With COVID-19 tests becoming a common entry requirement for countries and states, a black market has popped up to serve travelers who need test results taken within a few days of departure.
Last week, French police arrested seven people for selling falsified negative test results at Paris’ Charles de Gaulle International Airport, which is Europe’s largest. Prosecutors said the suspects were charging between $180-360 for fake certificates.
The practice of falsifying COVID test results has also popped up in South America. Last month, police arrested four Brazilian tourists for presenting altered testing documents when they arrived via private plane in Fernando de Noronha, an island chain off that country’s northern coast that requires negative COVID-19 test results no older than 24 hours.
Thanks to more readily available testing, COVID-19 test forgery does not appear to be widespread in the U.S. However, early on in the pandemic, the FBI and Federal Trade Commission warned of fake pop-up testing sites being used to steal unsuspecting customers’ social security numbers and credit card information.
– Jayme Deerwester
Ohio Gov. Mike DeWine threatens to close businesses, imposes mask order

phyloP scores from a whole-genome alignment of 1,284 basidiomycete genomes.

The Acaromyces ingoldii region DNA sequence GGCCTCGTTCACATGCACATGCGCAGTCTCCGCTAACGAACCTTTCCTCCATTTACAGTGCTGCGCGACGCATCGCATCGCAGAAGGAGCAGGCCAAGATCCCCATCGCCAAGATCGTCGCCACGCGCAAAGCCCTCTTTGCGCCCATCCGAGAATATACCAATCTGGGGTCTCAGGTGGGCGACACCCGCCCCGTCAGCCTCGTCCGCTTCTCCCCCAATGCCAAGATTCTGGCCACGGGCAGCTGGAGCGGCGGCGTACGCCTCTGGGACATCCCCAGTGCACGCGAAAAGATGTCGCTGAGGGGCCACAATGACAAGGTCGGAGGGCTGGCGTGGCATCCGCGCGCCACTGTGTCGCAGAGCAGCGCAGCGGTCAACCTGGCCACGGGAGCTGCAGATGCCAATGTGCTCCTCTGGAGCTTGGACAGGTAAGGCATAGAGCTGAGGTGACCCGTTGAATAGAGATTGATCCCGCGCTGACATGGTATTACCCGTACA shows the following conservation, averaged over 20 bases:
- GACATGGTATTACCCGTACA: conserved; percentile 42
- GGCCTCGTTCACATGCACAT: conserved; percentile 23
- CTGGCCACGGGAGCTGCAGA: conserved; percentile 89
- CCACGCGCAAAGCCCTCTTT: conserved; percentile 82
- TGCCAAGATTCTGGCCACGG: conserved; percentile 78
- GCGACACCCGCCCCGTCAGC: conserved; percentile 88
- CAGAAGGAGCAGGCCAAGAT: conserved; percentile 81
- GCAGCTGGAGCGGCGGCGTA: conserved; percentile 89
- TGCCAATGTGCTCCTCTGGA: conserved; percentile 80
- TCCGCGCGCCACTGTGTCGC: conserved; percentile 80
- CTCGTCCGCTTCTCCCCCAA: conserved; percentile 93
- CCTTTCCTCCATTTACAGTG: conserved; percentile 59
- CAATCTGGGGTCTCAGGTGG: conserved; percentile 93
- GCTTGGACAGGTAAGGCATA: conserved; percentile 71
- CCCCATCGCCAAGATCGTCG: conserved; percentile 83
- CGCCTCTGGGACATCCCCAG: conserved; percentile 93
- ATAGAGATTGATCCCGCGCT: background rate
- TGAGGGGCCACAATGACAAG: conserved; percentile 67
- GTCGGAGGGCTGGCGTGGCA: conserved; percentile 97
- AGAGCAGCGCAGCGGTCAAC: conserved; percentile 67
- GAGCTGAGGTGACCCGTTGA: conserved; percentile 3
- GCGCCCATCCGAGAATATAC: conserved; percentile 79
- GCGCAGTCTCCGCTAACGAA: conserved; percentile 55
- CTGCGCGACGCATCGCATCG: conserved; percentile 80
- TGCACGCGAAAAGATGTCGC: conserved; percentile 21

Ohio Gov. Mike DeWine took action to curtail the exploding COVID-19 epidemic on Wednesday, threatening to close restaurants, bars and fitness centers, imposing a revised mask order that could briefly close businesses for violations and cracking down on post-event gatherings.
The governor said during a statewide address that bars, restaurants and fitness centers could be ordered closed a week from Thursday “if the current trend continues and cases keep increasing.”
“This surge is much more intense, widespread, and dangerous. As of today, every single one of our 88 counties has a high rate of virus spread, and areas of our state that were previously untouched — our rural areas — are being hit especially hard,” DeWine said.
DeWine also said retailers and other businesses will be held responsible, and potentially closed for 24 hours, if they allow employees to go without masks and permit customers to enter without face coverings. The revised mask order will be issued by Thursday morning, the governor’s office said.
– Randy Ludlow, The Columbus Dispatch
COVID-19 resources from USA TODAY
Contributing: The Associated Press